“We are Racists”: Neo-Nazi Activity Documented Around Campus
Brandon How Posted On September 12, 2020
By Brandon How
Content warning: This article contains discussion of Nazism, racism, xenophobia and homophobia.
Over the last month the presence of the National Socialist Network (NSN) has been documented around the ANU campus, leaving a trail of neo-Nazi stickers. Members also covered the Winston Churchill bust with a skull mask in response to the Ethnocultural Department’s petition urging the University to remove “imperialist statues” from campus.
An undergraduate student, who wishes to remain anonymous, claims that there has been “a massive surge” in the number of neo-Nazi stickers and racist graffiti tags around campus and Canberra more widely. The student also stated that they “wouldn’t be surprised” if alt-right members from outside Canberra were coming in “to do [Nazi] stuff”. They also expressed their belief that the surge is a reaction to the recent resurgence of the Black Lives Matter movement.
The National Socialist Network
The NSN is an openly neo-Nazi group that has officially been in existence since late 2019. As stated on the NSN website, the group sees itself as “a revolutionary movement” fighting for a so-called “White Australia”. They declare on their website that “we are racists”, and claim to oppose what they call “the non-White invasion of this continent”. They assert that “the right-wing is inundated with cowards and traitors”, declaring their loyalty “to National Socialism and nothing else”.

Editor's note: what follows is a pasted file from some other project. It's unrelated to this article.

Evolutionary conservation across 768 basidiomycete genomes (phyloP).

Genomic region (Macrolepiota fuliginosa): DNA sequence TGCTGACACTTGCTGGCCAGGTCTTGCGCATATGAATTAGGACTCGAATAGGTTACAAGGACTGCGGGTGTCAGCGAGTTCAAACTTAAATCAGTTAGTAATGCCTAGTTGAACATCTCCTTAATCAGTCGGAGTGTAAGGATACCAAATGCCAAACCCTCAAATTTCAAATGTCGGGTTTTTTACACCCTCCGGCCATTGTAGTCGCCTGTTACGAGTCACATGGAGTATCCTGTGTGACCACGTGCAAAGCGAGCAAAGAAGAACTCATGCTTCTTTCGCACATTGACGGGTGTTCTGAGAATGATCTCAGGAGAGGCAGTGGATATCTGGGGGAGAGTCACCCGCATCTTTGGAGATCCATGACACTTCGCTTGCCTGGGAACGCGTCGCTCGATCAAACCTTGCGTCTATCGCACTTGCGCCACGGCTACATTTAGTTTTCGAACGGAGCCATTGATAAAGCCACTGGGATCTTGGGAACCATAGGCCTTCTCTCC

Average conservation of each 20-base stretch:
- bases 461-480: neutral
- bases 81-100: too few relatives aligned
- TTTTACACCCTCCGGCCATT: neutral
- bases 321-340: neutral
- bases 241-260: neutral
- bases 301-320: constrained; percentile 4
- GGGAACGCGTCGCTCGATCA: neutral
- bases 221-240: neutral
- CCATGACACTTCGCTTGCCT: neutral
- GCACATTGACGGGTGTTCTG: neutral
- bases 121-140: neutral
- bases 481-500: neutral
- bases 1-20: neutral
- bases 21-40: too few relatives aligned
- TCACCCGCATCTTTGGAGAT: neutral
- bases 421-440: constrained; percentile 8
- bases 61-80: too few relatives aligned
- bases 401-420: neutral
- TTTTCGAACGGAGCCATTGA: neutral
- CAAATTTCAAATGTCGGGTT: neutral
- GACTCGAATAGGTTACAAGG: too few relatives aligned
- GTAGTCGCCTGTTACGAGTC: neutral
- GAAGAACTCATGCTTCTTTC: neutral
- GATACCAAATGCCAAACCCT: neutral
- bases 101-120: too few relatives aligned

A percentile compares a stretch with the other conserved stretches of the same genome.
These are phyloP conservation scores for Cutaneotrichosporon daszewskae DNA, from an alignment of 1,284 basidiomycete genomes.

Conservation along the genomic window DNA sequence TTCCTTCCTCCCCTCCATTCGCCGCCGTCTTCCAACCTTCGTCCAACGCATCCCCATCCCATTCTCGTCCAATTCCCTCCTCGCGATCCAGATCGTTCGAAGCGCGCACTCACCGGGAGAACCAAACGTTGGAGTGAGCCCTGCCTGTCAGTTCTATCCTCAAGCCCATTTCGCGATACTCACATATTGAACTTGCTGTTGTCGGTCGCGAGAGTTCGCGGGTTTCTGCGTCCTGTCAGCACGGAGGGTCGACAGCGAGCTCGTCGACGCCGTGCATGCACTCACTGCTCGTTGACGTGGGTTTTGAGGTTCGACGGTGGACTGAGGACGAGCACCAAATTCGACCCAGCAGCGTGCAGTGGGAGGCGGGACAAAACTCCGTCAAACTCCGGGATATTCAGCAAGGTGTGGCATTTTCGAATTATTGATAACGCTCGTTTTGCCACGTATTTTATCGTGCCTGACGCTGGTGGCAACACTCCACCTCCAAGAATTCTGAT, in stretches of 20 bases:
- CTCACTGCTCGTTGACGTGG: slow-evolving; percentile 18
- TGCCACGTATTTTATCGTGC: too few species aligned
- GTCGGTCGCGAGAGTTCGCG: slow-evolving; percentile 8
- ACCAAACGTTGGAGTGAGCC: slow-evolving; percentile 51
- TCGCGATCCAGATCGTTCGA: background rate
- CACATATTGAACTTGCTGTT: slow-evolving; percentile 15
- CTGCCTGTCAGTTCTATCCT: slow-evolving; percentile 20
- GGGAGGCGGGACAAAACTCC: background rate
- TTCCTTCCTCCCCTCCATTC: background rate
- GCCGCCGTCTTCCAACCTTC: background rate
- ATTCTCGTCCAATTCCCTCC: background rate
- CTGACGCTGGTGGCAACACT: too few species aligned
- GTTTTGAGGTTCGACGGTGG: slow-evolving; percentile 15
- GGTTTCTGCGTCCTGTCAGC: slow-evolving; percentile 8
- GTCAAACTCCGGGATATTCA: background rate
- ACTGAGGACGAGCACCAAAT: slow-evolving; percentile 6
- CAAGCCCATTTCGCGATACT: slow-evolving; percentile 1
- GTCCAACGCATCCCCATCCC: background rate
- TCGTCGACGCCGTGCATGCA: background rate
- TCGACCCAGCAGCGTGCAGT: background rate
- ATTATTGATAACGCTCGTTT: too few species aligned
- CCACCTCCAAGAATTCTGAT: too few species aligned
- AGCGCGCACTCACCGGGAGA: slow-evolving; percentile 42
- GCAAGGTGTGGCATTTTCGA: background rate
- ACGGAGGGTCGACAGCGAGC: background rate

The group operates across several Australian states, with a tendency to target University campuses. On 30 June, the group uploaded a picture of its members showing off their flag at Swinburne University of Technology, and again on 19 July at the University of Queensland. Their stickers have also been seen several times at the University of Sydney and the University of Melbourne. The group has declared on social media that the Melbourne University “is probably [their] favourite spot for racism”. However, the NSN Canberra branch does not appear as popular as those in other states, with no more than two members ever pictured in their social media uploads.
Neo-Nazi Activity on Campus
Around campus, two types of stickers have been reported. They are often found plastered on top of other posters, such as those promoting the ANU Ally Network, or those with reference to Chinese students and culture. The most commonly reported sticker is approximately the size of the palm of a hand, and depicts the NSN flag behind the Australian flag, accompanied by the slogan “Australian Fascist Action”. The second sticker has the slogan “white revolution is the only solution” above a small NSN logo. Over the last month, there have been four documented instances of the stickers being found on campus.